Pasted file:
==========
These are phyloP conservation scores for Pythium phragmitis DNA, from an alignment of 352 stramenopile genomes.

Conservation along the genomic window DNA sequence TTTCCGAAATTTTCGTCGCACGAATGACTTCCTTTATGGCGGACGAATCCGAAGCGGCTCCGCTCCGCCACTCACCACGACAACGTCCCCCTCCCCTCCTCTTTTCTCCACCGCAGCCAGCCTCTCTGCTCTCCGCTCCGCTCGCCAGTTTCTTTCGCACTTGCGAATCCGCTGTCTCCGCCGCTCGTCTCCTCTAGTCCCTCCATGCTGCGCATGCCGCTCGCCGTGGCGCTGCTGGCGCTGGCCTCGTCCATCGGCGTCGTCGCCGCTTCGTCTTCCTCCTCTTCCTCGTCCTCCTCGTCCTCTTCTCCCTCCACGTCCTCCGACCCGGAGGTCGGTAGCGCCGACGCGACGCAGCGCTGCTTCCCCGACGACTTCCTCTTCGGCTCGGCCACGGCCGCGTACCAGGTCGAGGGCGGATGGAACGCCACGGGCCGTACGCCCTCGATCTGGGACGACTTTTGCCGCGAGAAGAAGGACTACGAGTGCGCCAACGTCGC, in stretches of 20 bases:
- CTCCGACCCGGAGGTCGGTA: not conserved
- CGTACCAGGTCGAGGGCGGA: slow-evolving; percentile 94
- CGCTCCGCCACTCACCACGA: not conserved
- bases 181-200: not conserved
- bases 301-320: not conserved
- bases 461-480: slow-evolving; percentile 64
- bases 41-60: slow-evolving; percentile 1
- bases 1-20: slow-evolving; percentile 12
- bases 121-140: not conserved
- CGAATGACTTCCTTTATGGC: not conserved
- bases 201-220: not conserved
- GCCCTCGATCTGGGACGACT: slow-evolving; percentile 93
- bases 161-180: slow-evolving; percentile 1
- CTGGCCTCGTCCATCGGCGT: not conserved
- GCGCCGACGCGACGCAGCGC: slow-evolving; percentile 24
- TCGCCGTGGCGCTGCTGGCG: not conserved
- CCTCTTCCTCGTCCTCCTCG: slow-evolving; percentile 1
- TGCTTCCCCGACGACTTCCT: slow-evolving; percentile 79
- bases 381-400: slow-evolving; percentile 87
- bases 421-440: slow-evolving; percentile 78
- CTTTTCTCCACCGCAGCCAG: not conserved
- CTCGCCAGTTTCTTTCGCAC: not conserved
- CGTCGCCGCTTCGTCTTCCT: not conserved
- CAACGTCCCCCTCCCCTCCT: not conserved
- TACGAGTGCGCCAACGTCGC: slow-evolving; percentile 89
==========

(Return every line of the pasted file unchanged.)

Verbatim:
These are phyloP conservation scores for Pythium phragmitis DNA, from an alignment of 352 stramenopile genomes.

Conservation along the genomic window DNA sequence TTTCCGAAATTTTCGTCGCACGAATGACTTCCTTTATGGCGGACGAATCCGAAGCGGCTCCGCTCCGCCACTCACCACGACAACGTCCCCCTCCCCTCCTCTTTTCTCCACCGCAGCCAGCCTCTCTGCTCTCCGCTCCGCTCGCCAGTTTCTTTCGCACTTGCGAATCCGCTGTCTCCGCCGCTCGTCTCCTCTAGTCCCTCCATGCTGCGCATGCCGCTCGCCGTGGCGCTGCTGGCGCTGGCCTCGTCCATCGGCGTCGTCGCCGCTTCGTCTTCCTCCTCTTCCTCGTCCTCCTCGTCCTCTTCTCCCTCCACGTCCTCCGACCCGGAGGTCGGTAGCGCCGACGCGACGCAGCGCTGCTTCCCCGACGACTTCCTCTTCGGCTCGGCCACGGCCGCGTACCAGGTCGAGGGCGGATGGAACGCCACGGGCCGTACGCCCTCGATCTGGGACGACTTTTGCCGCGAGAAGAAGGACTACGAGTGCGCCAACGTCGC, in stretches of 20 bases:
- CTCCGACCCGGAGGTCGGTA: not conserved
- CGTACCAGGTCGAGGGCGGA: slow-evolving; percentile 94
- CGCTCCGCCACTCACCACGA: not conserved
- bases 181-200: not conserved
- bases 301-320: not conserved
- bases 461-480: slow-evolving; percentile 64
- bases 41-60: slow-evolving; percentile 1
- bases 1-20: slow-evolving; percentile 12
- bases 121-140: not conserved
- CGAATGACTTCCTTTATGGC: not conserved
- bases 201-220: not conserved
- GCCCTCGATCTGGGACGACT: slow-evolving; percentile 93
- bases 161-180: slow-evolving; percentile 1
- CTGGCCTCGTCCATCGGCGT: not conserved
- GCGCCGACGCGACGCAGCGC: slow-evolving; percentile 24
- TCGCCGTGGCGCTGCTGGCG: not conserved
- CCTCTTCCTCGTCCTCCTCG: slow-evolving; percentile 1
- TGCTTCCCCGACGACTTCCT: slow-evolving; percentile 79
- bases 381-400: slow-evolving; percentile 87
- bases 421-440: slow-evolving; percentile 78
- CTTTTCTCCACCGCAGCCAG: not conserved
- CTCGCCAGTTTCTTTCGCAC: not conserved
- CGTCGCCGCTTCGTCTTCCT: not conserved
- CAACGTCCCCCTCCCCTCCT: not conserved
- TACGAGTGCGCCAACGTCGC: slow-evolving; percentile 89